2. The income (profit and loss) statement, a summary of your earnings and expenses over a given period of time.
Do I need a computer?
Small business today faces growing inventory requirements, increased customer expectations, rising costs and intense competition. Computers can provide information that leads to better management of resources. At the same time, they help you cope with the many other pressures of your business. Computers are not cure-alls, however, and considerable care should be given to:
  1. Deciding if you need one.
  2. Selecting the best system (or personal computer) for your business.
  3. Selecting and learning appropriate software.
What does marketing involve?
There are four basic aspects of marketing, often called the "four P's":
  • Product: The item or service you sell.
  • Price: The amount you charge for your product or service.
  • Promote: The ways you inform your market as to who, what and where you are.
  • Placement: The channels you use to take the product to the customer.
As you can see, marketing encompasses much more than just advertising or selling. For example, a major part of marketing involves researching your customers: What do they want? What can they afford? What do they think? Your understanding and application of the answers to such questions play a major role in the success or failure of your business.
What is my market potential?
The principles of determining market share and market potential are the same for all geographic areas. First determine a customer profile (who) and the geographic size of the market (how many). This is the general market potential. Knowing the number and strength of your competitors (and then estimating the share of business you will take from them) will give you the market potential specific to your enterprise
What about advertising?
Your business growth will be influenced by how well you plan and execute an advertising program. Because it is one of the main creators of your business' image, it must be well planned and well budgeted. Contact local advertising agencies or a local SBDC office to assist you in devising an effective advertising strategy.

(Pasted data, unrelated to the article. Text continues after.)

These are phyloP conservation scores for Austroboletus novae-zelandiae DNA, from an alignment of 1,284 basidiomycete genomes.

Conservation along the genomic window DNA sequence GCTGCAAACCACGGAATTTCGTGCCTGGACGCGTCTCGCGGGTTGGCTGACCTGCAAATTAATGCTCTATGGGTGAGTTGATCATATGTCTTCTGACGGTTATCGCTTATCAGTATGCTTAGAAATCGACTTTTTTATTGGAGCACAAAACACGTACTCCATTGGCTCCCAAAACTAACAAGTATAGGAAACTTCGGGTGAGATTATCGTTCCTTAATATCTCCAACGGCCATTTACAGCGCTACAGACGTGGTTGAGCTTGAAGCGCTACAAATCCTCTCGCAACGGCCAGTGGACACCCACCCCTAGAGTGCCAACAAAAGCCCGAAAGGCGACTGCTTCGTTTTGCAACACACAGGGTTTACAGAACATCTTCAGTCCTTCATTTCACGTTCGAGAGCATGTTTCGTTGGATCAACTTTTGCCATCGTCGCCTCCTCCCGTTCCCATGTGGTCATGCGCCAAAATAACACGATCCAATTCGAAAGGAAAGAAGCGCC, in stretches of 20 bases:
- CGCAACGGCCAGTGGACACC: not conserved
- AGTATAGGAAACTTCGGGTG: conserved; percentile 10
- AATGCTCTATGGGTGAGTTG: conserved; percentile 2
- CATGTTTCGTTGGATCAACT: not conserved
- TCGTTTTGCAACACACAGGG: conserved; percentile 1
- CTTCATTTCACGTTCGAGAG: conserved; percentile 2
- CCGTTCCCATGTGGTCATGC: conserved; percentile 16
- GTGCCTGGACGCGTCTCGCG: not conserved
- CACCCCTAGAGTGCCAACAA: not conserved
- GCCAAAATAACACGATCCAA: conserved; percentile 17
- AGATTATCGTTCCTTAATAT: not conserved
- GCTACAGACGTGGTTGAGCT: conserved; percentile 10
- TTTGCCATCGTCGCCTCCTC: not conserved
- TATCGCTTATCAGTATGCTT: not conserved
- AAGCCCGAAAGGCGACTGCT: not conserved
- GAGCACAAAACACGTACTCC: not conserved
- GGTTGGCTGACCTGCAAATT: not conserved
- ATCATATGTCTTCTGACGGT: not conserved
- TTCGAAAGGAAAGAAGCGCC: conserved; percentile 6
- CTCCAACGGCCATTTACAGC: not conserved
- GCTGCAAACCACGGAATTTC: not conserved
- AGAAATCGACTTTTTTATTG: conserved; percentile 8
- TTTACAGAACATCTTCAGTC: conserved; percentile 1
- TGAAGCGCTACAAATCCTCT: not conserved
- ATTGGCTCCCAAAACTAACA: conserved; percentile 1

How do I set price levels?
The price of a service or item is based on three basic production costs:
  1. Direct materials
  2. Labor
  3. Overhead
After these costs are determined, a price is then selected that will be both profitable and competitive. Because pricing can be a complicated process, you may wish to seek help from an expert.
What do I do when I'm ready?
You have done your homework:
  • You have a complete business plan.
  • You know where you want to operate.
  • You know how much cash you will need.
  • You have specific information on employee, vendor and market possibilities.
You now may want someone to look over your plans objectively. Contact the business department at a local college for another opinion. A counselor at the Small Business Development Center can also review your work and help with the fine-tuning. Then, when you have made the final decision to go ahead, it is time to call the bank and get going. Good luck!
What type of business should I start?
Finding the right kind of business is an individual choice. Your personal expertise, management skills, and financial capacity will help in making this decision. Take inventory of your knowledge, interests, talents, and resources. There are books and self-tests that can help.
Which businesses are successful?
You can find forecasts of the "top businesses for the '2000s" in books and magazines. However, much depends on timing, location, hard work, and luck. Research your business and industry thoroughly.
What are my chances for success?
Many small businesses fail. There are no guarantees, but studies have shown that careful planning and objective evaluation will increase your chances for a successful business.
Do I need a website to start my business?
Many small businesses are now doing business online. There are many advantages to doing business on the internet, such as, finding new customers and staying up to date with the competition. However, having a website is not necessary to operate a small business, and you may find that you need to hold off on the expense of using a website to operate your business, until you are capable of that new expense.
How can I find qualified employees?
Choose your employees carefully. Decide beforehand what you want them to do. Be specific. You may need flexible employees who can shift from task to task as required. Interview and screen applicants with care. Remember, good questions lead to good answers - the more you learn about each applicant's experience and skills, the better prepared you are to make your decision.
How do I set wage levels?
Wage levels are calculated using position importance and skill required as criteria. Consult your trade associations, accountants or Dept. of Employment Security to learn the average and range of wages being paid in your business field. While there is a minimum wage set by federal law for most jobs, the actual wage paid is entirely between you and your prospective employee.
What other financial responsibilities do I have for employees?
You must withhold federal and state income taxes, contribute to unemployment and workers compensation systems, and match Social Security contributions. You may also wish to inquire about key employee life or disability insurance. Because laws on these matters vary from state to state, you probably should consult local information sources and/or SBDC offices.
What kind of security measures must I take?